Posted by Smokey Stover on December 08, 2004
In Reply to: Some kind of liar posted by TheFallen on December 07, 2004
: : Please settle an argument with your insights.
: : Which one is it...
: : a bald face(d) liar or a bold face(d) liar?
: : What is the origin?
: : Thanks! SR
: It's bald-faced. A bald-faced liar tells a bald-faced lie. I realise that this is at first glance the less logical of the two alternatives you offer, but it is indeed the correct one. Bald-faced means blatant, undisguised - so not concealed in any way.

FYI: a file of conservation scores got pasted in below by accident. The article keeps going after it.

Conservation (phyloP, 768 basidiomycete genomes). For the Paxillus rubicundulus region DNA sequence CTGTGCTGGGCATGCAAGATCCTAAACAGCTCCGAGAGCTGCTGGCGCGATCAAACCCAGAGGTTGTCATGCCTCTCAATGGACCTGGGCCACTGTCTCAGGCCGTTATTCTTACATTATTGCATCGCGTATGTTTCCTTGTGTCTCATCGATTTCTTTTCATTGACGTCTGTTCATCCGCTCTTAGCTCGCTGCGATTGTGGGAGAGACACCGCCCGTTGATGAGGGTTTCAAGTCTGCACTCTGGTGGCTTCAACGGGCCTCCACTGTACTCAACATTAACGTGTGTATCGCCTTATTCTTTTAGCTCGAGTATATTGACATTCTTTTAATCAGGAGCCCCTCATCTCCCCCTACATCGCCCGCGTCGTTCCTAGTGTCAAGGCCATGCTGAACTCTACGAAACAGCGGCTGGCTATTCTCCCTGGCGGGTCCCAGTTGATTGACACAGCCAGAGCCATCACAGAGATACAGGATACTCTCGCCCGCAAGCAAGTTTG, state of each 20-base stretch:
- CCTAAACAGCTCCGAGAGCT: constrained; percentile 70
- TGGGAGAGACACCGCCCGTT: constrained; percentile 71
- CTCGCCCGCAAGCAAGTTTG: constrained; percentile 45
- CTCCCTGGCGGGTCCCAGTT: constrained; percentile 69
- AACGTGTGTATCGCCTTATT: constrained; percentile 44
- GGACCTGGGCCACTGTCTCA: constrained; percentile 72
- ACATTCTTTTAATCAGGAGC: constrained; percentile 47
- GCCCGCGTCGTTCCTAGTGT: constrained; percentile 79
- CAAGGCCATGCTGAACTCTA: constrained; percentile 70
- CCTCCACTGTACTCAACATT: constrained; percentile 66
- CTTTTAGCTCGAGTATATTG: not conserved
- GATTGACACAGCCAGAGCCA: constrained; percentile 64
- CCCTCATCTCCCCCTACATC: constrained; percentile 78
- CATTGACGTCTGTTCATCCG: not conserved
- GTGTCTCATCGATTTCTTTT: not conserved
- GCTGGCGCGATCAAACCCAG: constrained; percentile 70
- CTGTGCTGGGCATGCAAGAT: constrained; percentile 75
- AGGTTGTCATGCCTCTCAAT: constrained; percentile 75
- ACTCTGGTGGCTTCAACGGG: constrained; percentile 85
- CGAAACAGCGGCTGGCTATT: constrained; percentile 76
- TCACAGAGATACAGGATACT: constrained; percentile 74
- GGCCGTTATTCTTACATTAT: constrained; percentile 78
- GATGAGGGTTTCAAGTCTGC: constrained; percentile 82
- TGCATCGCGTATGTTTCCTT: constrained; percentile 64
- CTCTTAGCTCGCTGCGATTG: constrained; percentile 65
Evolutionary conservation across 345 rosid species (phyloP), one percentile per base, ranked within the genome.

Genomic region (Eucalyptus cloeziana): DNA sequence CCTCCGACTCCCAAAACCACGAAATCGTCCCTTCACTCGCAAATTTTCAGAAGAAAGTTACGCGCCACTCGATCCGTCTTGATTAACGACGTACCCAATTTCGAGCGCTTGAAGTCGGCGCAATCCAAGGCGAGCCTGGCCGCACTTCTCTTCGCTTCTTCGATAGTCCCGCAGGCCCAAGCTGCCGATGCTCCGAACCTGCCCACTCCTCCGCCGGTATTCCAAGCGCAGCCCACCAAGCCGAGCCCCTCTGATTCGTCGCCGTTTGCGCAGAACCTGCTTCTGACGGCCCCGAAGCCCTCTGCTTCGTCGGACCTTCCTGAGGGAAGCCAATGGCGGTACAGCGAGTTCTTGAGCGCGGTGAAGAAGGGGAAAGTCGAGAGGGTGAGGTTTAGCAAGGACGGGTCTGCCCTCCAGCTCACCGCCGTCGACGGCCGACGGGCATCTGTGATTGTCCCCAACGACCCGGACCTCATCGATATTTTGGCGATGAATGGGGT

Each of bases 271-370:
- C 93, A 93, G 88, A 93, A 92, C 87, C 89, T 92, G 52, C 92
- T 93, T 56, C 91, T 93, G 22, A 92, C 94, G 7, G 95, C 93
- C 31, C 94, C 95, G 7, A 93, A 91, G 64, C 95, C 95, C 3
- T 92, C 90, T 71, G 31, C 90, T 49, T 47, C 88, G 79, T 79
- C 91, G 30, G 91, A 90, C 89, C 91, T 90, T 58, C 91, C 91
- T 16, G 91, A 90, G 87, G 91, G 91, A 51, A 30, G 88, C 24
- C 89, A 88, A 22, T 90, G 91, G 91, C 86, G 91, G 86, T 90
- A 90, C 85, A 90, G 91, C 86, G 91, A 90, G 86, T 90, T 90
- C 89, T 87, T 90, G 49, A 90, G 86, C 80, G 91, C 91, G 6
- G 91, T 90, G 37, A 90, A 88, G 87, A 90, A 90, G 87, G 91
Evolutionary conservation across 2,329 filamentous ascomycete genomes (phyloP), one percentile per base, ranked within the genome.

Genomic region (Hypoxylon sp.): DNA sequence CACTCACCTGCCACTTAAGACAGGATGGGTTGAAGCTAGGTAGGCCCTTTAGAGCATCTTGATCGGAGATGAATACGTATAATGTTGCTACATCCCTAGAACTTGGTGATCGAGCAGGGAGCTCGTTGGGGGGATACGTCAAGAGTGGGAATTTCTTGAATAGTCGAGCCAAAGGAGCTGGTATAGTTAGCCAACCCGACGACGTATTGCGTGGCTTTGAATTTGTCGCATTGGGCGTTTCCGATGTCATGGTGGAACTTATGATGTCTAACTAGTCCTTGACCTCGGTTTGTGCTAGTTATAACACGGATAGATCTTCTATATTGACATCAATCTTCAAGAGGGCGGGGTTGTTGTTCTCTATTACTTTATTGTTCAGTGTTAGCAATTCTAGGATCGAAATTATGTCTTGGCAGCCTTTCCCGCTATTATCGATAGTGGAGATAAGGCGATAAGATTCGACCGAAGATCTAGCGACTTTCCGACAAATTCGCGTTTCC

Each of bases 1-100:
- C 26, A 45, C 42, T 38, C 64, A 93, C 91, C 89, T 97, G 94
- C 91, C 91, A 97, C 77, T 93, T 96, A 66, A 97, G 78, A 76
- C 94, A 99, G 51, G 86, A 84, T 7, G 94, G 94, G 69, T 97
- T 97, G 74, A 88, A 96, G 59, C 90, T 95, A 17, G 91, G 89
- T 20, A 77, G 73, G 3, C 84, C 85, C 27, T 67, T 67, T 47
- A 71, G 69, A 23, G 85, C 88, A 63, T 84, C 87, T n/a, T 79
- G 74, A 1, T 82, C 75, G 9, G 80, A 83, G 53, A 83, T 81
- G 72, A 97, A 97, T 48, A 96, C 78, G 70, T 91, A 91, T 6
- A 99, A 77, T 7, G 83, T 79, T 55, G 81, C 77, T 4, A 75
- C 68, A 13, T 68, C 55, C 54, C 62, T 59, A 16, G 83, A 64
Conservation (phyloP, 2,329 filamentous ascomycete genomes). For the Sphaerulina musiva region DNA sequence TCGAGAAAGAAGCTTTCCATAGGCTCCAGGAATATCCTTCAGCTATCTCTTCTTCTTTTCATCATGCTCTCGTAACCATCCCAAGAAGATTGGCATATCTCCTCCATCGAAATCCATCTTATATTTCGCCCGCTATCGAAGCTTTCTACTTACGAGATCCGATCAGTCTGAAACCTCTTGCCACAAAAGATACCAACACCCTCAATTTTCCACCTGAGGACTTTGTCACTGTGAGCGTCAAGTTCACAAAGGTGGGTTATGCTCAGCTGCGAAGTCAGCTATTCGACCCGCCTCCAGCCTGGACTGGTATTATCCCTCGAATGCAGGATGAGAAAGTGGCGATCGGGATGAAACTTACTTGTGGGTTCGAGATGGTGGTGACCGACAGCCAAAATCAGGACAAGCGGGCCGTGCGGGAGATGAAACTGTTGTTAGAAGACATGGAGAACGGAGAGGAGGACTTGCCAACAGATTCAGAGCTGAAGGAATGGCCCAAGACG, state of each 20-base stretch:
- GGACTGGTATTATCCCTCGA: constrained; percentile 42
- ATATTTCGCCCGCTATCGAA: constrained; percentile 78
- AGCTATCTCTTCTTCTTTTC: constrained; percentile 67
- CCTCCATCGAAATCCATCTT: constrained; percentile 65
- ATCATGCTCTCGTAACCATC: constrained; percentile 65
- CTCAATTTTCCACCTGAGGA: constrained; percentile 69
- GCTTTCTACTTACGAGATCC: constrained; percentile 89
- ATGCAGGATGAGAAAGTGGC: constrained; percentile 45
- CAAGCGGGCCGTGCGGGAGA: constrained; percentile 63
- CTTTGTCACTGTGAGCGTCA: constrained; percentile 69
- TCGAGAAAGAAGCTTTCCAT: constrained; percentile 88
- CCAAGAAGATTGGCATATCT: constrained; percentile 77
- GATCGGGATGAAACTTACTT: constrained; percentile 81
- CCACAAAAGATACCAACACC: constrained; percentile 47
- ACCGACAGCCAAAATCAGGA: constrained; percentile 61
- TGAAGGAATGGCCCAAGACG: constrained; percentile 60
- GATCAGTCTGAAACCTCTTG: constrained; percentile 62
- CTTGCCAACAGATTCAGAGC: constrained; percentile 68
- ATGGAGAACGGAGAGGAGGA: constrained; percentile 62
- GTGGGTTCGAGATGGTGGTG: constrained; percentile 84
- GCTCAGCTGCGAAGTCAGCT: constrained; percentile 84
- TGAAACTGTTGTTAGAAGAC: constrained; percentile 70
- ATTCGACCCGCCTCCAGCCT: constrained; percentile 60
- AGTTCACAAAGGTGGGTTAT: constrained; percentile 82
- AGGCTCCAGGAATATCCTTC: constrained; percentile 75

TheFallen raises a point of some interest. In the Middle Ages, when monks had to copy a lot of manuscripts, they often encountered confusing and sometimes erroneous words. Sometimes the word appeared to be another word spelt badly. But a rule prevailed in some monasteries that the "more difficult" reading was generally to be preferred. That is, if it seemed wrong, but was from a generally trustworty source, then it was probably right. Of course, that would also be a good place for a gloss. Does anyone know the L@tin precept involved? It includes the word "difficilior." SS